Better Than Sex
Brinkley sent me the invitation, via email and phone, for the wake, a celebration
of Hunter S. Thompsons life and work, an event that would culminate in the
blasting of his ashes from a cannon mounted at the top of a monument of his Gonzo
fist, a 15-story 153-foot tower, higher than the Statue of Liberty, modeled after
Hunters logo: clenched fist, holding a peyote button, two thumbs, all rising
from the hilt of a dagger. Family and friends were being invited. Fellow Kentuckian,
and all round nice guy, Johnny Depp, now living in France, was producing the event
paying $2.5 million out of his own pocket. A few rich and famous friends of Hunter
would be in attendance. Music would be provided by Hunters friends Lyle
Lovett, The Nitty Gritty Dirt Band, and David Amram. Sarah might sing My
Old Kentucky Home, a Hunter favorite. It would all take place on Hunters
Owl Farm, Woody Creek, near Aspen, in the heart of Colorado.
things changed. Word got out about the event. The press and the gliterrati picked
up on it. Suddenly large sums were being offered, under the table, to get an invite.
A Hollywood firm was hired to handle everything, including the invitations. Brinkley
bowed out as Gate Keeper. David Amram told us not to go that it was out of control,
crazy, pure madness. We decided to stay home. We were too busy to get jerked around.
We had better things to do. Plus Sarah and I werent really in a financial
position to pay the $600 we guestimated it would cost to make the trip.
December 1996 I produced The Official Hunter S. Thompson Tribute at Memorial Auditorium
in Hunters hometown of Louisville, Kentucky. I brought in Johnny Depp, Warren
Zevon, Roxanne Pulitzer, Douglas Brinkley, David Amram, Harvey Sloane, Hunters
mom Virginia, his son Juan, The Sheriff of Pitkin County (Hunters bodyguard),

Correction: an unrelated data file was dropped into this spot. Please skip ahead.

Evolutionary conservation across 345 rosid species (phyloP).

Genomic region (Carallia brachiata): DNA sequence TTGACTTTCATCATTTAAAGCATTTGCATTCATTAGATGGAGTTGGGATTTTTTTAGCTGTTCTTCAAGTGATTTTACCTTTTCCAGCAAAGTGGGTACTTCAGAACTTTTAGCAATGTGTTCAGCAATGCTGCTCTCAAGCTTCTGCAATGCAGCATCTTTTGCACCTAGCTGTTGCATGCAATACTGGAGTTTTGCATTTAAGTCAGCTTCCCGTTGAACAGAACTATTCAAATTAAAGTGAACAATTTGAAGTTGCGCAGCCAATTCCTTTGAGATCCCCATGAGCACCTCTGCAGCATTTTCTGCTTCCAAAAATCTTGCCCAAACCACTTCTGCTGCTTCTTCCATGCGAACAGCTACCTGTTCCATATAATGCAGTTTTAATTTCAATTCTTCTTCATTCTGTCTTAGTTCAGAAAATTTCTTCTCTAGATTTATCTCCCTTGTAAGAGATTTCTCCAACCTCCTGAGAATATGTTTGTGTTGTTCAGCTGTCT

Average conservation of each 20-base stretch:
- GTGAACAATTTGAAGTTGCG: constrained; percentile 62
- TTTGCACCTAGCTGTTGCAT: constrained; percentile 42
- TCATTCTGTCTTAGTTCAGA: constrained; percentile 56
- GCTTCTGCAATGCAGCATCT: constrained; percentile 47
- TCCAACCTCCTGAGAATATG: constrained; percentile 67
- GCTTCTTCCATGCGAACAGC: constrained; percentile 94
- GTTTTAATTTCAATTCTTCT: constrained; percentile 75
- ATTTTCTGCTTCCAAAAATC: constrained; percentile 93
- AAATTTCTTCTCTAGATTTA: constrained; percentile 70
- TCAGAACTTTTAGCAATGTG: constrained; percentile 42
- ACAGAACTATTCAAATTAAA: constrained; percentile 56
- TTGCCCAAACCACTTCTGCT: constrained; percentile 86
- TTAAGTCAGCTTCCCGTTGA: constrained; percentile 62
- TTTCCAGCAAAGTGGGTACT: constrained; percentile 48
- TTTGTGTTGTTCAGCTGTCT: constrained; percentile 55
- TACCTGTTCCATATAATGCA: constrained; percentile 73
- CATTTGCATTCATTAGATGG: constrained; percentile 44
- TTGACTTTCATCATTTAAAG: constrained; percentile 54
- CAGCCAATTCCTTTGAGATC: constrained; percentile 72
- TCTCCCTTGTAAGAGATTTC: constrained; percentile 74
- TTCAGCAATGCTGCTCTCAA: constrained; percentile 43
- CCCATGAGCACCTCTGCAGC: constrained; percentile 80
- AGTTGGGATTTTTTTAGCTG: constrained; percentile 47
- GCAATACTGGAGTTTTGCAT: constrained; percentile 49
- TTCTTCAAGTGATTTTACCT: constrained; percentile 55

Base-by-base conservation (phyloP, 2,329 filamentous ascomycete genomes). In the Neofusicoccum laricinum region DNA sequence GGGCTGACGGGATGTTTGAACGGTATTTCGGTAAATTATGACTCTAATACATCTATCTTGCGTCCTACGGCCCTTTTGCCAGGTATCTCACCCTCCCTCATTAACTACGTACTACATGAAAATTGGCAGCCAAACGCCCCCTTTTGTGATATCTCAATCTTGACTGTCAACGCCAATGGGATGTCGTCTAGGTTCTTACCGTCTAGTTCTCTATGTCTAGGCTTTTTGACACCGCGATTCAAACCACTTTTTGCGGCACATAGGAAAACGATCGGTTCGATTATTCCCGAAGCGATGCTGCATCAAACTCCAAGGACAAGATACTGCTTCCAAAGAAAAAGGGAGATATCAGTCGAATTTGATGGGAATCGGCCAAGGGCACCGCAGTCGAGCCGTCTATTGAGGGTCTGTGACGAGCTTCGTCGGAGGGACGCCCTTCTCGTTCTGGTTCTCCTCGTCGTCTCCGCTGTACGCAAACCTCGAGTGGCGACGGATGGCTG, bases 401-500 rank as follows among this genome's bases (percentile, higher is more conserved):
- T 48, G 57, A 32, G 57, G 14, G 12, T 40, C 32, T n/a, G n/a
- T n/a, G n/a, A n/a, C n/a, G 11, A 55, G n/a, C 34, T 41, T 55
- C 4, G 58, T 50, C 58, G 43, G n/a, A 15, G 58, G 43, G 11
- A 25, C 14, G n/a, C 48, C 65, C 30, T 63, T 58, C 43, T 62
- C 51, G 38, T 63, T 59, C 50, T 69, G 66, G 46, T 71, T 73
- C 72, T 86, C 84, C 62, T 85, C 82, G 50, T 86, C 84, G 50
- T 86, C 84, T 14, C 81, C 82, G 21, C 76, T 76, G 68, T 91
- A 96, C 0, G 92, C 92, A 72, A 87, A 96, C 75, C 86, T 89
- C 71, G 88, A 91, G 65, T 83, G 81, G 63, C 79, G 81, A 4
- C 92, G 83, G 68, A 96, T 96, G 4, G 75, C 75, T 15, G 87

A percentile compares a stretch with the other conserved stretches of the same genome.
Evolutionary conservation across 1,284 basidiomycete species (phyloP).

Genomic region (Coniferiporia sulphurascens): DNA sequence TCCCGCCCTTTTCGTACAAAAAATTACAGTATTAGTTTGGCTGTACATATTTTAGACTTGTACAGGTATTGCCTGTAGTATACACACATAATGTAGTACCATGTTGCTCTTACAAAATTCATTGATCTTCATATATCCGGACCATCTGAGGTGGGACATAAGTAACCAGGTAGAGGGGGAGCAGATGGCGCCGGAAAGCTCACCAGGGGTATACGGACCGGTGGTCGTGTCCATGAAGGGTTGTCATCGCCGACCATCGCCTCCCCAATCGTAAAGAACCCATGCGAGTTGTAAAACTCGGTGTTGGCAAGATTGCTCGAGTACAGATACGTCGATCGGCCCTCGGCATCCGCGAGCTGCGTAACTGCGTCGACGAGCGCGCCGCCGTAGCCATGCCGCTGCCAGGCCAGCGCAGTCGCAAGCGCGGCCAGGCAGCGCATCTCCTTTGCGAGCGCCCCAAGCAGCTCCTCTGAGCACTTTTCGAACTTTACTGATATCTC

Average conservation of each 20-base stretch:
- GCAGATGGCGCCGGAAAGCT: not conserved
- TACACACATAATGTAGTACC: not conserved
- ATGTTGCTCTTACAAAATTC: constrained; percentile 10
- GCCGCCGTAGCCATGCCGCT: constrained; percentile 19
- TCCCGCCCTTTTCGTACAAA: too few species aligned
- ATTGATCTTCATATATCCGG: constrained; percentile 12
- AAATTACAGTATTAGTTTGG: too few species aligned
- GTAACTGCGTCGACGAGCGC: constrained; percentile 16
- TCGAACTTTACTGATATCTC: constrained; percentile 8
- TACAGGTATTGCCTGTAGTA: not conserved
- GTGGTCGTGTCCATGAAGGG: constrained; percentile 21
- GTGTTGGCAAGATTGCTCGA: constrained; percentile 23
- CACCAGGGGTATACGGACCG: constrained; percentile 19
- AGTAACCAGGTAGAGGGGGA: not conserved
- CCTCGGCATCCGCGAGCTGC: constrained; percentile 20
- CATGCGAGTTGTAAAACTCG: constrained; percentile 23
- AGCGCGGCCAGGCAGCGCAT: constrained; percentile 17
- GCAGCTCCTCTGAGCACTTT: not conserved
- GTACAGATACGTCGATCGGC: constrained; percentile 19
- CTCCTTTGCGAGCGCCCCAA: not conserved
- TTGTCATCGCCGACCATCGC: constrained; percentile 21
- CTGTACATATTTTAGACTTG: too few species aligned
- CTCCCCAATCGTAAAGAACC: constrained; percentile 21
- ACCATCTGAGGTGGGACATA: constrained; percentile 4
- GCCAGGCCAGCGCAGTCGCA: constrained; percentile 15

and many others including some of Hunters childhood friends. It was an amazing
event. The energy was sky high. Electricity filled the over 2,000 standing room
only crowd. A&E filmed it as did Hollywood filmmaker Wayne Ewing who had just
finished filming The Eagles Last Tour. The event was a huge success. The
problem was that one week before the event the University of Louisville, fearful
of negative publicity, withdrew their sponsorship. The event cost $80,000, a small
sum compared to the $2.5 million Johnny paid to produce the Blastoff. We earned
$30,000 from ticket and merchandise sales. I got stuck with the $50,000 balance
to pay out of my pocket. A $30,000 balance remains. Sarah and I are still paying
on it. Of the over 1,000 music and poetry events I produced all over Europe and
the USA, in the past 15 years, this was the biggest loser. On all but five I broke
even, lost a little, or made a little. When I made a little the extra money went
into the next creative project.
Ewing filmed the 1996 Hunter Tribute so it could be included in his newly released
cinema verite documentary Breakfast With Hunter. The film is brilliant. Wayne
used a great deal of footage from the Hunter Tribute that I produced. At the 1996
Tribute, Wayne agreed, on a handshake, to send me copies of both his film of the
96 Tribute and the final product, Breakfast With Hunter. After the 96
Tribute I talked with Hunter and Wayne about the $50,000 loss. I never heard from
Wayne again. Sarah and I paid $49 to order Waynes new documentary from his
website. I was glad Wayne used so much footage from my Hunter Tribute. But I was
furious that he credited the University of Louisville for producing the event.
I wrote Wayne an angry email asking that credits be changed and that he send us
copies of the DVD. While in Colorado for Hunters Blastoff I got word, from
various sources, that Hunters beautiful wife Anita and his wonderful son
Juan had been told that I was going to file a lawsuit against Hunters Estate.
A lie. Before leaving Colorado I wrote them a letter to set straight the lies
of the grapevine.
the last minute Sarah and I decided to go. David Amram, despite his warnings to
us, decided to go so by God we did too. Besides, we wanted the adventure. Plus
we realized that in nearly two years of being married we hadnt taken a honeymoon
trip. All our trips and tours to Europe and across America had been to perform,
for me to read my poems and stories and for Sarah to sing her songs. We decided
that regardless of what happened at the Hunter Blastoff that we were going to
have a romantic interlude in the midst of our workaholic writing and performing
to get to Colorado?! Our 1988 Toyota pickup, Sarahs dads old work
truck, has 230,000 miles on it. Its dependable but could it climb the Rocky
Mountains? Out of the blue our friend Andy Cook, who has toured with us for years,
gave us his 1989 Nissan pickup which only has 90,000 miles on it. What a surprise!